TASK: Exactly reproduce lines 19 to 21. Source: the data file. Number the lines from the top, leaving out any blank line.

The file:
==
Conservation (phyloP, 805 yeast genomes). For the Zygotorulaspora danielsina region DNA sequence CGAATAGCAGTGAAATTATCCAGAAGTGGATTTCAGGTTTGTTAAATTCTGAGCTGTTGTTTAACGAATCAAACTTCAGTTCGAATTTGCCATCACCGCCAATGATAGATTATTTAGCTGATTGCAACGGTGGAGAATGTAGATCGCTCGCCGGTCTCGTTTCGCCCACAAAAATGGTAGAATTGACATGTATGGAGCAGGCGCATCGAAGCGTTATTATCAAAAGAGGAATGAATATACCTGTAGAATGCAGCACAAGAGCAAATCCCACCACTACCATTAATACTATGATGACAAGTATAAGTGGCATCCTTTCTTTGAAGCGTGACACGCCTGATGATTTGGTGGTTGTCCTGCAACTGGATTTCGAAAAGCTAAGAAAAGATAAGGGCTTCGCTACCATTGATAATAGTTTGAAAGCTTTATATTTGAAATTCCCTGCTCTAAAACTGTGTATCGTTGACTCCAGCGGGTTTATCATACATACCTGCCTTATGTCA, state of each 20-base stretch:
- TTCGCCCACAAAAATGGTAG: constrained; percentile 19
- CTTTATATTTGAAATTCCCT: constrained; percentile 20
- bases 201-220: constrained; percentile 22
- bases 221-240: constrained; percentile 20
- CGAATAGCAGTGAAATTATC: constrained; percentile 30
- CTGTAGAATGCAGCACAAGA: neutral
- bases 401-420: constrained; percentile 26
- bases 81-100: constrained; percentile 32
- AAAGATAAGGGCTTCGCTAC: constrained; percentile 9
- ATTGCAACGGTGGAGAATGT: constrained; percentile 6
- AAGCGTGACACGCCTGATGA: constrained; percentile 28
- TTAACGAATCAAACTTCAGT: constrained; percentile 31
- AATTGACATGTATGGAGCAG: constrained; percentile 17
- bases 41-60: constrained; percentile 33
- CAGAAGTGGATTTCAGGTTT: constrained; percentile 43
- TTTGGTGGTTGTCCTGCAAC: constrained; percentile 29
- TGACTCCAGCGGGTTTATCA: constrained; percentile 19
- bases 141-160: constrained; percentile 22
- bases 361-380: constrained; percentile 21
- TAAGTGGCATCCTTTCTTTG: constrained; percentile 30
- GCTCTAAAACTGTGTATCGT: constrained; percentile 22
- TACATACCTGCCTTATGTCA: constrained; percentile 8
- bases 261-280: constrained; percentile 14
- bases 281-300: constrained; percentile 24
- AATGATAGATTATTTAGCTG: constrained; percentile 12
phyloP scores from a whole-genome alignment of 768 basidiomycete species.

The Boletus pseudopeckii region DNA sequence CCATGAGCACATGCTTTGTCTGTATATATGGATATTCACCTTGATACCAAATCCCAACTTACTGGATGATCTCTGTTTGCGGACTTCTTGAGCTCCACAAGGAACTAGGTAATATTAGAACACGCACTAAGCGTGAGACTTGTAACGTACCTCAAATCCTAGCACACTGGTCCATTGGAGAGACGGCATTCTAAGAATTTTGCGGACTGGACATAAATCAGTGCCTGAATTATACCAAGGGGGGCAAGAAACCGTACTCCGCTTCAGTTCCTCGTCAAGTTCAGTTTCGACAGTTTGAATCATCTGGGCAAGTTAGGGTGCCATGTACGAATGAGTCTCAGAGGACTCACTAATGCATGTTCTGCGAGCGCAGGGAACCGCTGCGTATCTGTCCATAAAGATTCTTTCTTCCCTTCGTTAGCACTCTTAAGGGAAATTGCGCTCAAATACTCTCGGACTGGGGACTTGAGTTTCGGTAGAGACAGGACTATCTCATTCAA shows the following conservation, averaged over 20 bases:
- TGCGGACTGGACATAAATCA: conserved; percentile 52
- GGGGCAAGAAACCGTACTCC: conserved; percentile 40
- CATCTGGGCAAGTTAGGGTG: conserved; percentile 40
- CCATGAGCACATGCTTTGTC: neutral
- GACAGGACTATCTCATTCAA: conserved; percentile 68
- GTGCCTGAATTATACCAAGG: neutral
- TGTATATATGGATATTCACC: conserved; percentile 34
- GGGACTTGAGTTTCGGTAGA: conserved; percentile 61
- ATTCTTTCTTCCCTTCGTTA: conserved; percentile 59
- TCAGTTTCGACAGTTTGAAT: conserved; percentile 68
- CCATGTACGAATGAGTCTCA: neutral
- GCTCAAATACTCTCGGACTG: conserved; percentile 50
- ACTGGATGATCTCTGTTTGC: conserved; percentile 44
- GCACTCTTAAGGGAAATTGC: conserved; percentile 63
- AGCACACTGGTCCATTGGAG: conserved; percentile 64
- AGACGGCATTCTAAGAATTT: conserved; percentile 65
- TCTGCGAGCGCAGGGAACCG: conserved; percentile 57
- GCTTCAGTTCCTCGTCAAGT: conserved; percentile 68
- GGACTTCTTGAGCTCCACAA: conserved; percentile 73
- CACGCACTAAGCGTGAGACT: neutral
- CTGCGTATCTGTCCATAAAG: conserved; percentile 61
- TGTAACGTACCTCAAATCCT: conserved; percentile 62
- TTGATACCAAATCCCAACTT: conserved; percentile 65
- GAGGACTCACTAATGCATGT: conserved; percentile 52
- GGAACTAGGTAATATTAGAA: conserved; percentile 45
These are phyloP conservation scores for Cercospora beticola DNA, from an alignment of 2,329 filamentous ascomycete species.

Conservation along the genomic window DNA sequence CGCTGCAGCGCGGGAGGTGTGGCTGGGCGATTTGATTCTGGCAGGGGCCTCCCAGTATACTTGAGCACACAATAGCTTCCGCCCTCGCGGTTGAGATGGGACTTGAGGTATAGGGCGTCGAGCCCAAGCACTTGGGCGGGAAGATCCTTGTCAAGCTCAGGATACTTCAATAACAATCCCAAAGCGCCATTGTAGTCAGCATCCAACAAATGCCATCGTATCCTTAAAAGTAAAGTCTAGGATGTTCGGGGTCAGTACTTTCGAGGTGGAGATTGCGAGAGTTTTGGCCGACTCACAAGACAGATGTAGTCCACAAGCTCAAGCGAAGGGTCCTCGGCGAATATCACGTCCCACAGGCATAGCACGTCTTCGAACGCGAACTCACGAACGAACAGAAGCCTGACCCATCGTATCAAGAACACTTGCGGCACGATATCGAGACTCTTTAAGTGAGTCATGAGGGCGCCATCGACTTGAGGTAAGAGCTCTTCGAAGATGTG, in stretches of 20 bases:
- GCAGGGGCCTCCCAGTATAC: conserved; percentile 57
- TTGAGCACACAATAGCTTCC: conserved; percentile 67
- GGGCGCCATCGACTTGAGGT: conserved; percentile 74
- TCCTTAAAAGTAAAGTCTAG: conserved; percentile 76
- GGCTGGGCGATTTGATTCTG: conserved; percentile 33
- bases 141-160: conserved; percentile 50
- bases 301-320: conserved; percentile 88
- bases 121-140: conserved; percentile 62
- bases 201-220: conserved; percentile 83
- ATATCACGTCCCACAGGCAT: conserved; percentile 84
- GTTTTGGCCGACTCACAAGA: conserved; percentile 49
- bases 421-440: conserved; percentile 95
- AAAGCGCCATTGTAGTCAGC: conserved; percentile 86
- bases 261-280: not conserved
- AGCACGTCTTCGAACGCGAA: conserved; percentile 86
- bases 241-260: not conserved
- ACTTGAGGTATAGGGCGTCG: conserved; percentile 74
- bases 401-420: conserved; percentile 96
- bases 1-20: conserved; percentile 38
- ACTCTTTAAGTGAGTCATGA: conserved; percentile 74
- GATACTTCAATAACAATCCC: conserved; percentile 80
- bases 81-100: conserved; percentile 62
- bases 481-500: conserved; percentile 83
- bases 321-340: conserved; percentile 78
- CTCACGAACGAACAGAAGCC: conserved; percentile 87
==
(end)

- bases 141-160: constrained; percentile 22
- bases 361-380: constrained; percentile 21
- TAAGTGGCATCCTTTCTTTG: constrained; percentile 30